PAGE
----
An octopus stands in the center of this piece (presented in Moving in November as a film), how was the idea to this piece born?

Stefan Kaegi: In fact, for several years now, I have been very interested in using the theatre stage as a space to try to understand animals and also our relationship with them. I find the non-artificiality of what an animal does on stage fascinating. I think that’s why theatre professionals always say that you should never put children or animals on stage, because they are ‘stronger’ than the actors. And it’s true. So, with animals in the theatre, we are somewhat breaking a taboo, and at the same time opening a window into reality. Moreover, for me, the animal on the stage is also a kind of mirror, which I love to hold up to the audience. I had already directed shows with grasshoppers (Heuschreckenin Zurich), ants (Staat in Mannheim) and guinea pigs (Europa tanzt. 48 Stunden Wiener Kongressin Vienna). All these shows were about our perspective on the nonhuman. Perhaps it was after working for a whole year on a project where there was a robot on stage (Uncanny Valley) — a machine that performs actions because human programs it — that the idea was born. I wanted to try to understand something, someone, an animal, that could perhaps have a more anarchic impact on me, outside of my control, and that would also confront me with another form of intelligence. One day I met Judith Zagury, who has this amazing place where a lot of animals live, not so far from Lausanne. And she introduced me to Nathalie Küttel.

Nathalie Küttel: I’m an actress originally, and I’ve always had a connection with animals. In 2015 me and Judith, we watched a documentary, and there were these two professors. It was amazing what they were doing with octopuses. We realized how intelligent these animals are, and how they can learn without negative reinforcement. We said: we should work with octopuses. We wrote to Professor Graziano Fiorito, and his reply was: “When are you coming?” So, I went to work there for several months. After a while, I was in charge of twelve octopuses. It’s funny because I was never afraid, I never felt lonely, yet I was spending eight hours a day in a basement, sometimes all alone with the octopuses. I was in another world. I don’t know, octopuses have always fascinated me, because of their beauty, but also because of their strange nature. It’s as if they are beings that I have always known.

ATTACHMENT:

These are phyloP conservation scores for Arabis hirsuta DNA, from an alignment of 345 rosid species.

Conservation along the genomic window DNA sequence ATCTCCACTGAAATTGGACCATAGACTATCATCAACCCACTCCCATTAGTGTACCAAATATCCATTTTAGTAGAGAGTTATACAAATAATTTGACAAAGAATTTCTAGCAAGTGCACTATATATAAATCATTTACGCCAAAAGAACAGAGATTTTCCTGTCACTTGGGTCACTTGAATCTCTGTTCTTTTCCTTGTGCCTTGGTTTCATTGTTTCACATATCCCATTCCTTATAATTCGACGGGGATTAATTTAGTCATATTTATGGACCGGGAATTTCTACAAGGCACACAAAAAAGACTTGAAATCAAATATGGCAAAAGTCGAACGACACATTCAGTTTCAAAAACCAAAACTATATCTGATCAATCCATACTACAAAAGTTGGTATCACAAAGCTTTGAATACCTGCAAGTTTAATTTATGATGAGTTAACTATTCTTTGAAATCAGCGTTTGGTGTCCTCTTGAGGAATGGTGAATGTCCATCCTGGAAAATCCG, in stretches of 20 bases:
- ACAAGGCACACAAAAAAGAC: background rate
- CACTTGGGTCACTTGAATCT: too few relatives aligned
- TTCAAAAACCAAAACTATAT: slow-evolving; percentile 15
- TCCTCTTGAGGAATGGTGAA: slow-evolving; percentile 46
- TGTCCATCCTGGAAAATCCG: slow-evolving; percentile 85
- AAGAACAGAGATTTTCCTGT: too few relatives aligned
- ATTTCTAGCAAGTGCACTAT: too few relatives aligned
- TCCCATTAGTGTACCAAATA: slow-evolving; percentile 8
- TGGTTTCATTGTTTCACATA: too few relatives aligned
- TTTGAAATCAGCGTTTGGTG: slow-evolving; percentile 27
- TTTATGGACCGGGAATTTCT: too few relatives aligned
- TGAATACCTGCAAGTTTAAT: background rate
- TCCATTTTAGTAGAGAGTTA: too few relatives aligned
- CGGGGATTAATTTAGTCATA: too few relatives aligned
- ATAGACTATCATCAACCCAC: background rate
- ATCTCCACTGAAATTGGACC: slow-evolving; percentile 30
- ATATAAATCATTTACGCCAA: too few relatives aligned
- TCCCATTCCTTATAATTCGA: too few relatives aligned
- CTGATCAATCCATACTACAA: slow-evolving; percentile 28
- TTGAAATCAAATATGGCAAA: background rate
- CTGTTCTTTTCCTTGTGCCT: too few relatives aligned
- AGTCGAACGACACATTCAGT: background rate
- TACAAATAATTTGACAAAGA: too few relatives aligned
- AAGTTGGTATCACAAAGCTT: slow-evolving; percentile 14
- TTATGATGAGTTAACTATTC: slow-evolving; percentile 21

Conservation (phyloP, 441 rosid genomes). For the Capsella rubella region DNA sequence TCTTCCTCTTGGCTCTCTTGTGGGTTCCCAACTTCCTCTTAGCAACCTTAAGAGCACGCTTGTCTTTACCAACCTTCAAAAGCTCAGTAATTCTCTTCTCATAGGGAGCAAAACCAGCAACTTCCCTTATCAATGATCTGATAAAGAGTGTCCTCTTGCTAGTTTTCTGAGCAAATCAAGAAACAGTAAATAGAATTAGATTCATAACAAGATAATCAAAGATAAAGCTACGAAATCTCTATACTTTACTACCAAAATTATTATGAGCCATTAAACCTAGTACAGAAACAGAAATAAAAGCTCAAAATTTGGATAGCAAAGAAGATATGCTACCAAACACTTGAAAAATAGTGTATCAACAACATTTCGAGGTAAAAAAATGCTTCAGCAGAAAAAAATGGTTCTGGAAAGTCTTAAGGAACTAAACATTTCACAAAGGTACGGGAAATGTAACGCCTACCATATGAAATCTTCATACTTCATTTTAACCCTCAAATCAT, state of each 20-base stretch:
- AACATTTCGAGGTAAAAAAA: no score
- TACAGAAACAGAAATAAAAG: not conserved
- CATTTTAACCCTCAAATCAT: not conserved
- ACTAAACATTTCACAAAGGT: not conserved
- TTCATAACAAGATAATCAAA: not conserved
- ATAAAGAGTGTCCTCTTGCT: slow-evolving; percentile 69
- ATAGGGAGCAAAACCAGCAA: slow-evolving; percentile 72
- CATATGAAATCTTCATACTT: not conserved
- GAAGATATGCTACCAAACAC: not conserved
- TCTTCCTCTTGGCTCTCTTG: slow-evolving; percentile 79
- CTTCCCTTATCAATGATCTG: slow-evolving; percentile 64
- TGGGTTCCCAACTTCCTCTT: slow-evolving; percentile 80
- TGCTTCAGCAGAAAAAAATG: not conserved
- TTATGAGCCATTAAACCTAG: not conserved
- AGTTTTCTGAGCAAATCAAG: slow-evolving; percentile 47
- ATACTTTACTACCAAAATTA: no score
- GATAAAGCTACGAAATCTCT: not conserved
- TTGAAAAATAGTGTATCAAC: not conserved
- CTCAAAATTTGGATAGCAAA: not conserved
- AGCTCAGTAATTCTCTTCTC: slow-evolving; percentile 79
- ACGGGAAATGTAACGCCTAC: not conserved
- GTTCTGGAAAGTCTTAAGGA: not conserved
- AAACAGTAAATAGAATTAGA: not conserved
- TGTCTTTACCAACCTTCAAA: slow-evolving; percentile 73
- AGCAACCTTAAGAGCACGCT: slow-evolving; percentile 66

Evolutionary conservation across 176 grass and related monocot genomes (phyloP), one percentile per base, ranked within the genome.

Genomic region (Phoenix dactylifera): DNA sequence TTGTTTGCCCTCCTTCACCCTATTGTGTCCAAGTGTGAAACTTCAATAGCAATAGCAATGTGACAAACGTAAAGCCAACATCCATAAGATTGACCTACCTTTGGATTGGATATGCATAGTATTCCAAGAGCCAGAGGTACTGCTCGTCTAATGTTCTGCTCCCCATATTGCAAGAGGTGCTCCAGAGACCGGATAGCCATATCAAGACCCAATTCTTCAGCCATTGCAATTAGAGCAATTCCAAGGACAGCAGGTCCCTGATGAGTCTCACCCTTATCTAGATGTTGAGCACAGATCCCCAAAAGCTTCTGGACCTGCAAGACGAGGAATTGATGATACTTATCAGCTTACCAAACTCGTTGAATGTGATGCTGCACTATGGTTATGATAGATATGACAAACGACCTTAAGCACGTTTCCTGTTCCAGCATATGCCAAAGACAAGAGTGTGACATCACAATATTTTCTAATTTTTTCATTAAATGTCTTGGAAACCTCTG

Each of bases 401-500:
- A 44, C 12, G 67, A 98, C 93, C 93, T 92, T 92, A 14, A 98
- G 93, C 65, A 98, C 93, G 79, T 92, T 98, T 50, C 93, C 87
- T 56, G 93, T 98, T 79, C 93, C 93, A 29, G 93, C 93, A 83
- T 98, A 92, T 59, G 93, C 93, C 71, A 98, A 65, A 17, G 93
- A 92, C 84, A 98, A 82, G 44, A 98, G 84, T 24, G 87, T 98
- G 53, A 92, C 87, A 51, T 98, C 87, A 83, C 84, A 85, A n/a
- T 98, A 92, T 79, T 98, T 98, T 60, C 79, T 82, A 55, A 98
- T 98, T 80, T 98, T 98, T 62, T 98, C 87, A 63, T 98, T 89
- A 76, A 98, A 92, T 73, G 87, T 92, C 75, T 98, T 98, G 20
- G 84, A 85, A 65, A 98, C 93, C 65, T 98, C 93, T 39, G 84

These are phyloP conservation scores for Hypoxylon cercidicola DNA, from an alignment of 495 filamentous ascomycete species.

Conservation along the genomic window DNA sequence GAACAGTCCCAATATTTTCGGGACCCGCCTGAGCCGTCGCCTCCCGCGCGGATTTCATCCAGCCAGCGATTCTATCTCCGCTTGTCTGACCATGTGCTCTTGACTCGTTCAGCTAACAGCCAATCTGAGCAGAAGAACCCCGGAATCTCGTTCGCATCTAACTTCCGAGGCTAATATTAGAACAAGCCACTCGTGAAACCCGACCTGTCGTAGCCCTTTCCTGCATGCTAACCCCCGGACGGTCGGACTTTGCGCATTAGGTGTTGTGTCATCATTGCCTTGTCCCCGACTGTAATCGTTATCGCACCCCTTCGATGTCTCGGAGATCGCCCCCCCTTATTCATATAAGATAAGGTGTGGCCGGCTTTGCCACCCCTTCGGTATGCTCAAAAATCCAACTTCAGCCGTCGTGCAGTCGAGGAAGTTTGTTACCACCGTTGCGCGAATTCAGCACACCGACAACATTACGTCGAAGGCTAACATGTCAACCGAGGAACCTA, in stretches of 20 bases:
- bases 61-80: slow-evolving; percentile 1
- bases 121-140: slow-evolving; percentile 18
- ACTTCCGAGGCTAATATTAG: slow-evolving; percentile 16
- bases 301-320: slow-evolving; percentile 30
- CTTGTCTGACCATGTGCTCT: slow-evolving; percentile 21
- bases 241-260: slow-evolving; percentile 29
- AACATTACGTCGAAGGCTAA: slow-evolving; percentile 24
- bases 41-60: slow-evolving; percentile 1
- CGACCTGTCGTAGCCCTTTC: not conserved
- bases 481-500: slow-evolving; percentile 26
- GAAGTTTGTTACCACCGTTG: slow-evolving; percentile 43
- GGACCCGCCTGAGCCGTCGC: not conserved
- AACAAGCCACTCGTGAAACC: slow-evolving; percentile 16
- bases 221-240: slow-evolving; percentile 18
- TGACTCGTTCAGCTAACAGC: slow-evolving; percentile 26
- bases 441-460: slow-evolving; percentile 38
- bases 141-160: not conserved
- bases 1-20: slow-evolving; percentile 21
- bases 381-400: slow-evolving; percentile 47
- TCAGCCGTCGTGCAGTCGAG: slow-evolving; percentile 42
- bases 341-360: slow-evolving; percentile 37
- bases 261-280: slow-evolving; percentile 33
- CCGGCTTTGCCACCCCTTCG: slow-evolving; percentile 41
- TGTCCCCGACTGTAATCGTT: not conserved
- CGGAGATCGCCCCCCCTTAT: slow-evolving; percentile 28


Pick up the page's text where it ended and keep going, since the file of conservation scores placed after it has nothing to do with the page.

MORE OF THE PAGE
Can you tell more about the working process with this highly intelligent animal and the developed strategies to work together?

Judith Zagury: There are a lot of things that we were not aware of, especially the commitment that you have to have in terms of monitoring the animals’ living environment, the work that this implies and the knowledge that you have to acquire in order to be able to keep octopuses. We found ourselves faced with a universe. Octopuses live in salt water, so we must recreate this environment. You have to be there all the time to ensure their wellbeing, to play with them, to stimulate them. And then it becomes addictive, you don’t want to leave them. We realized that water must be considered as a true living organism. So, yes, the infrastructure and installations we have set up in Gimel are ultraefficient and sophisticated. But that doesn’t solve everything, we have to keep on learning. We thought that machines could solve a lot of things, but it’s never like that with living beings.